Hate speech laws will be one of the first things our new Race Relations Commissioner will be on a mission to overhaul when he steps into the role next month.
Gisborne Mayor Meng Foon has already started taking calls and booking meetings on lots of other things, mainly related to environment and buildings and stuff.
“But really, at the end of the day, it's about the people. If we can have a law that prevents that hate speech, coming forward in to our communities, I think that'll go a long way towards harmonious communities.”
Meng Foon accepts that free speech is important, but said it’s equally important those freedoms don’t cause harm, incite hate or degrade anyone’s dignity.
“I'm very keen to actually form a group of people and let’s go and investigate the laws of other countries and let’s bring the best of those laws to New Zealand,” said Meng.
That’s welcome news to The African Community Forum Incorporated (ACOFI) President Chinwe Akomah.
She said the new Commissioner must be involved in the current review of hate crimes being led by the Ministry of Justice.
ACOFI had been scathing about how long it took to appoint a new Race Relations Commissioner after Dame Susan Devoy stepped down in June 2018.
Chinwe said in the year without a Commissioner there were many incidences of outright racism going unpunished and under the radar because people don't think there's an issue.
“We've had to speak up to government and front up to what's going on, and deal with the backlash. And that is when a Race Relations Commissioner would have stepped in and taken on that fight for us and with us,” said Chinwe. She said ethnic communities suffered a lot at a time when they should have been looking after themselves and their community.
Dr Mustafa Farouk, President of the Federation of Islamic Associations, New Zealand, agreed. He said while there was an incredible display of unity from all races, ethnicities and religions in the immediate wake of March the 15th, there is still a lot of work to be done on race relations in this country.
“This [the mosque attack] happened to Muslims. But we know that this same individual or people who think that way can also go to a synagogue and do the same thing, they can go to marae and do the same thing and they can even go to certain churches and do the same thing,” he said. He wants the new Commissioner to ensure people with those views don’t have any oxygen at all in New Zealand.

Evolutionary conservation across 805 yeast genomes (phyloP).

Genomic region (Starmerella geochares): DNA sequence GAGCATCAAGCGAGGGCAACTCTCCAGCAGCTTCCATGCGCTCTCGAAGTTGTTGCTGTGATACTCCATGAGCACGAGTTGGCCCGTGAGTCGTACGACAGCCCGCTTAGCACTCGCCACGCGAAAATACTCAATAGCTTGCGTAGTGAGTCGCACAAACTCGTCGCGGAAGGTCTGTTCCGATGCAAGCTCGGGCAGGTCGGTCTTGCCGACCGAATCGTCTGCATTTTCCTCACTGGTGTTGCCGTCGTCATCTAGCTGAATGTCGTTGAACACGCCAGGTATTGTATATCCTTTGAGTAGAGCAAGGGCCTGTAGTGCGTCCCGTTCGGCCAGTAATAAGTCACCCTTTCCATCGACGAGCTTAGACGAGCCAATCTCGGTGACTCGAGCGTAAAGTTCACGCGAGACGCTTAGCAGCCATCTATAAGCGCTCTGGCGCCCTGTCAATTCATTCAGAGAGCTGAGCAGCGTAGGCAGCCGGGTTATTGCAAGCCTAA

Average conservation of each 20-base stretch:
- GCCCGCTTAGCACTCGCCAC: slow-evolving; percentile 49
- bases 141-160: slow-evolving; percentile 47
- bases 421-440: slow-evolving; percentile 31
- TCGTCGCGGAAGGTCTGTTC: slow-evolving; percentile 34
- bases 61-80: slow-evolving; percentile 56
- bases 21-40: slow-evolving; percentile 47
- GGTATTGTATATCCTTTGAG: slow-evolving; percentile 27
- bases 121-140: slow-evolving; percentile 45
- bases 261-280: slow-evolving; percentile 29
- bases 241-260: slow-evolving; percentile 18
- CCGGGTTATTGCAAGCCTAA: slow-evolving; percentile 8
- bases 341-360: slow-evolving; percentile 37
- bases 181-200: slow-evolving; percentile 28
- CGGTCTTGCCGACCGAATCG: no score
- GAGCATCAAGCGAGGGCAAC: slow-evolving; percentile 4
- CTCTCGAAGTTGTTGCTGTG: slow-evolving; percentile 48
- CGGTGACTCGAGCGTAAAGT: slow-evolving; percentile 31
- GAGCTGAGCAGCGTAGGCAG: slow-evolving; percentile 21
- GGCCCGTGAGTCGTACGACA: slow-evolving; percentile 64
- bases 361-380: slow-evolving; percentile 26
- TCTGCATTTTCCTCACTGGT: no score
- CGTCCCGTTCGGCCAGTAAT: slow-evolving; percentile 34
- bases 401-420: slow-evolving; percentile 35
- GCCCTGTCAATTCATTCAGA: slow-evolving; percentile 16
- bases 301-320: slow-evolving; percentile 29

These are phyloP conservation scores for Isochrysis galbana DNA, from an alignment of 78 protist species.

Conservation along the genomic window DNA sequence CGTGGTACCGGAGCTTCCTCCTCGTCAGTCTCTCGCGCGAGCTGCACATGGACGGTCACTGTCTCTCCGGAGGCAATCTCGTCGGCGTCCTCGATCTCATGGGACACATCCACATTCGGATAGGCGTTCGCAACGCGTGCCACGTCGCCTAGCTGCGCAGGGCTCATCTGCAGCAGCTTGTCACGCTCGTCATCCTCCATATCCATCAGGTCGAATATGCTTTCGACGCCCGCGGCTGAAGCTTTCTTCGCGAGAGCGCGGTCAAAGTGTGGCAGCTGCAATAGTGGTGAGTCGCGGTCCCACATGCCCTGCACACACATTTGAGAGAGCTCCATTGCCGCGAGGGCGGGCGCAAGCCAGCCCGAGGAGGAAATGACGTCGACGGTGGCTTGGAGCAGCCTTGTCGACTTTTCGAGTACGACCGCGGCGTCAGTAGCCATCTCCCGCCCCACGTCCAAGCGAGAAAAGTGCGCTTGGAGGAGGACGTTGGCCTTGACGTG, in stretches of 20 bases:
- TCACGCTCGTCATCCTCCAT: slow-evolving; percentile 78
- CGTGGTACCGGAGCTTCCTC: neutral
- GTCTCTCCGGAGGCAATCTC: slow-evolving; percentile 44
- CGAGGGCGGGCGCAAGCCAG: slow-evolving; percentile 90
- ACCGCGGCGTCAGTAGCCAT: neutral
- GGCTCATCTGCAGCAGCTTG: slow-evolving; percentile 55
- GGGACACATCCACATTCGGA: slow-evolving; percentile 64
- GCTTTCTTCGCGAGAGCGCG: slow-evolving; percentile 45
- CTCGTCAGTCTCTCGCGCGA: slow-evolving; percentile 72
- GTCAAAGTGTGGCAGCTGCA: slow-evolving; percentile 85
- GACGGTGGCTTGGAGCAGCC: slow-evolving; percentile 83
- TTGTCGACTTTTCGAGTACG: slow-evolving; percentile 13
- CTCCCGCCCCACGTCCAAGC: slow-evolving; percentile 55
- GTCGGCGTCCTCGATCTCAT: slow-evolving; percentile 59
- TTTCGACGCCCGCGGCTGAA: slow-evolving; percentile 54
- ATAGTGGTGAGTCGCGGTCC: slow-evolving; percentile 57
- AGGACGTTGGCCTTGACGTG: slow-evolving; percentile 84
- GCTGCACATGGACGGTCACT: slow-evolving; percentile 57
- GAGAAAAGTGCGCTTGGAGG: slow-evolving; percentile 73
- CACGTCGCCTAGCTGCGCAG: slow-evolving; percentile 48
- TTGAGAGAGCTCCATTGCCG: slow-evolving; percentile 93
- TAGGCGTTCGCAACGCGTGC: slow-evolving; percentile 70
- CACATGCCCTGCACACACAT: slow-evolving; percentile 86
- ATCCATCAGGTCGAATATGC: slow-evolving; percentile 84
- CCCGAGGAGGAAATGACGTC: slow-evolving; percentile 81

Bernadette Pereira, President of P.A.C.I.F.I.C.A, thinks Meng Foon is a good choice to be the Race Relations Commissioner.
“I haven't met him, but his background and his proficiency in Te Reo, for somebody to have gone that far, to even do that in order to have an understanding and appreciation of the world view of Maori, in my view it says a lot about the guy,” she said.
Mustafa Farouk is pleased with the appointment too.
“Hopefully his experience, himself being a New Zealand coming from an immigrant background and having been able to navigate in relationships with the Tangata Whenua, that kind of experience can help us all.”
Meng Foon was born in Gisborne but jokes that he was ‘made’ in Hong Kong.
His parents migrated to New Zealand in 1945, seeking better opportunities in a country that was known in Asia as a gum san or gold mountain thanks to the gold rushes of the 1860s.
He was influenced by many different cultures during his childhood in Gisborne.
“We already celebrated Chinese events, Chinese New Year, Qingming, Moon Festivals, Spring Festivals at home and participating at the Maori world was important as well,” he said. “So that at a reasonably really young age, I was very keen on the Maori culture… Then as I progressed through life there were a few more cultures that came through… The Dutch and the Italians too, were very strong in our community.”
The key thing he said is that his door is always open plus he’s learned not to judge a book by its cover.
“You do not know nothing until you’ve actually listened to what people have said.”
Meng Foon summed up his approach to the new role.
“Cultures may be different. But I think we still desire the same things,” he said.
“We still desire safe communities, loving and kind communities. And we do want good education. And we do want to own a house and be secure in our own environs.”